Public officials who believe that their policies allow them to access public employees' electronic communications may need to think again.

The City of Ontario, Calif., violated a police sergeant's Fourth Amendment and privacy rights when it reviewed text messages sent and received on his police department pager, many of which were personal, sexually explicit and exchanged while he was on duty. So ruled the U.S. Court of Appeals for the Ninth Circuit in Quon v. Arch Wireless Operating Co. The court found that the sergeant had a reasonable expectation of privacy in the content of text messages on his pager, even though the city's policy on electronic communications limited usage of the city's computer and related systems to city business and gave the city the right to monitor such communications.

The policy did not specifically address pager use and, although the police department had announced that it applied to pagers, supervisors followed an informal policy signaling otherwise. Officers had an allotted number of text characters on their pagers. When they exceeded that number, they could simply pay for the overage. Only if the officers declined to do so would the city audit their text messages for content not related to work, so it could then charge them accordingly. The sergeant had always paid for his overage. In these circumstances, the court found, the sergeant had a reasonable expectation of privacy in the messages. According to the court, by reviewing all of the sergeant's messages, both work-related and personal, to determine whether more text capacity was needed, the city's search was not reasonable in scope under the Fourth Amendment.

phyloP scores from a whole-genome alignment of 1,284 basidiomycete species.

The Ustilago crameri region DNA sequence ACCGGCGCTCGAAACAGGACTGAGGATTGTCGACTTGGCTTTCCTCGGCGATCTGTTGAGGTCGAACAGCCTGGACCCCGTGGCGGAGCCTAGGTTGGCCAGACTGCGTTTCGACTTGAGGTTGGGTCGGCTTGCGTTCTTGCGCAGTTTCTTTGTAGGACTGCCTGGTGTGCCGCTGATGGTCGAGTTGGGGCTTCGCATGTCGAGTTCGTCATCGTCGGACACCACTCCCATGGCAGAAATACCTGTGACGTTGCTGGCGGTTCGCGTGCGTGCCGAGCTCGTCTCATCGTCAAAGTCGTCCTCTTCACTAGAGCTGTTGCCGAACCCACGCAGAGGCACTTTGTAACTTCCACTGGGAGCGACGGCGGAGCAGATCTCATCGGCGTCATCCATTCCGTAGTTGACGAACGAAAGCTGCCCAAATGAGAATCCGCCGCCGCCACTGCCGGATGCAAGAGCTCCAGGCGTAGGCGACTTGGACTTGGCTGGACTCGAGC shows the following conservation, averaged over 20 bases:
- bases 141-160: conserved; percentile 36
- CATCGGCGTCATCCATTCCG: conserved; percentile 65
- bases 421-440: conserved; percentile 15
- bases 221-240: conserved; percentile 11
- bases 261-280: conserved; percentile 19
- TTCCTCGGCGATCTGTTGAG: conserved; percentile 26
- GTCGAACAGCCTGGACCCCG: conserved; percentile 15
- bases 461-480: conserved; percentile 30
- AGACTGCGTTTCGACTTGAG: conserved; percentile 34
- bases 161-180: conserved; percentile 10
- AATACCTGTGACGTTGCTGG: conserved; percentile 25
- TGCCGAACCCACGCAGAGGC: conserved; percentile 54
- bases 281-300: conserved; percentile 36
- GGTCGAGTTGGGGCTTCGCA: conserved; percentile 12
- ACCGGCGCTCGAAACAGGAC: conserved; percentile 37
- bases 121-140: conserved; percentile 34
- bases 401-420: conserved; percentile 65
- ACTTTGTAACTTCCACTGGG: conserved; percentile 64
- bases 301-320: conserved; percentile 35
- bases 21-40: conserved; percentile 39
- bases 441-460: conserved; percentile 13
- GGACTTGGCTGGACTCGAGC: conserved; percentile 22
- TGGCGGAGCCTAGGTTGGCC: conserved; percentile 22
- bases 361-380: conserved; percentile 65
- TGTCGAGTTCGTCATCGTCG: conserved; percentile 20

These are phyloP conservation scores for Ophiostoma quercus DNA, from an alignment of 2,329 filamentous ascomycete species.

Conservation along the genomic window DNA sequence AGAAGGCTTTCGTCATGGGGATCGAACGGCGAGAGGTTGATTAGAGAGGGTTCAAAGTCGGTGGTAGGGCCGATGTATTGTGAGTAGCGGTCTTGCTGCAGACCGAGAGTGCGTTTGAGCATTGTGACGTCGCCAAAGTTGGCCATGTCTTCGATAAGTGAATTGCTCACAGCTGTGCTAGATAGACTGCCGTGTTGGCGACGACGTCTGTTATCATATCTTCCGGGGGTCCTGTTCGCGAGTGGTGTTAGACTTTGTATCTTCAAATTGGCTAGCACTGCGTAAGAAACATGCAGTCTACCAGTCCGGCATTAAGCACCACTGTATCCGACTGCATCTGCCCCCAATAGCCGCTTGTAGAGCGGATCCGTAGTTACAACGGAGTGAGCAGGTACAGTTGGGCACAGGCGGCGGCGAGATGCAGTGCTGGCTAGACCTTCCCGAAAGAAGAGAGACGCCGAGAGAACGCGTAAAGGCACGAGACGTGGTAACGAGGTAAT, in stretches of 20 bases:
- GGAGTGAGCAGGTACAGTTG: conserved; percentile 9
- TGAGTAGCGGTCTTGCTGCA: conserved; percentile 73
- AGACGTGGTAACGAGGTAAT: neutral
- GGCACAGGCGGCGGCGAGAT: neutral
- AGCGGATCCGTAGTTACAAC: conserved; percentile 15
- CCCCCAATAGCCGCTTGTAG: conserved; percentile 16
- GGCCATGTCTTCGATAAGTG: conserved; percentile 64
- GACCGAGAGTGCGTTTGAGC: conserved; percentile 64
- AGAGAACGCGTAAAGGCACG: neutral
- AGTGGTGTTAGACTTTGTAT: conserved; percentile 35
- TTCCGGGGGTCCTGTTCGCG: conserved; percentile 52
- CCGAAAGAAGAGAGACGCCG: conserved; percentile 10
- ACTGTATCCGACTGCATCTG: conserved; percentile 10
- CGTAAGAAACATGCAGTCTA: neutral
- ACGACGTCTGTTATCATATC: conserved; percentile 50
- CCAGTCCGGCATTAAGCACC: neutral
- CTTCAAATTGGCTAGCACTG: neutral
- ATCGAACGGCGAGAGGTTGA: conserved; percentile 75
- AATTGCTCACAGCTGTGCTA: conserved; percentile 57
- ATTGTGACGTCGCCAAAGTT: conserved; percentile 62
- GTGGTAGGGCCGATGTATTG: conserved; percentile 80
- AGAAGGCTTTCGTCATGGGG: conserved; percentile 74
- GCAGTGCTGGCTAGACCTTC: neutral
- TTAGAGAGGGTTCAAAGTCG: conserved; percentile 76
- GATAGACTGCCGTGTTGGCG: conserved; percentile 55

Ballard Spahr's Labor and Employment Group can assist employers in drafting, revising and implementing policies on electronic communications.


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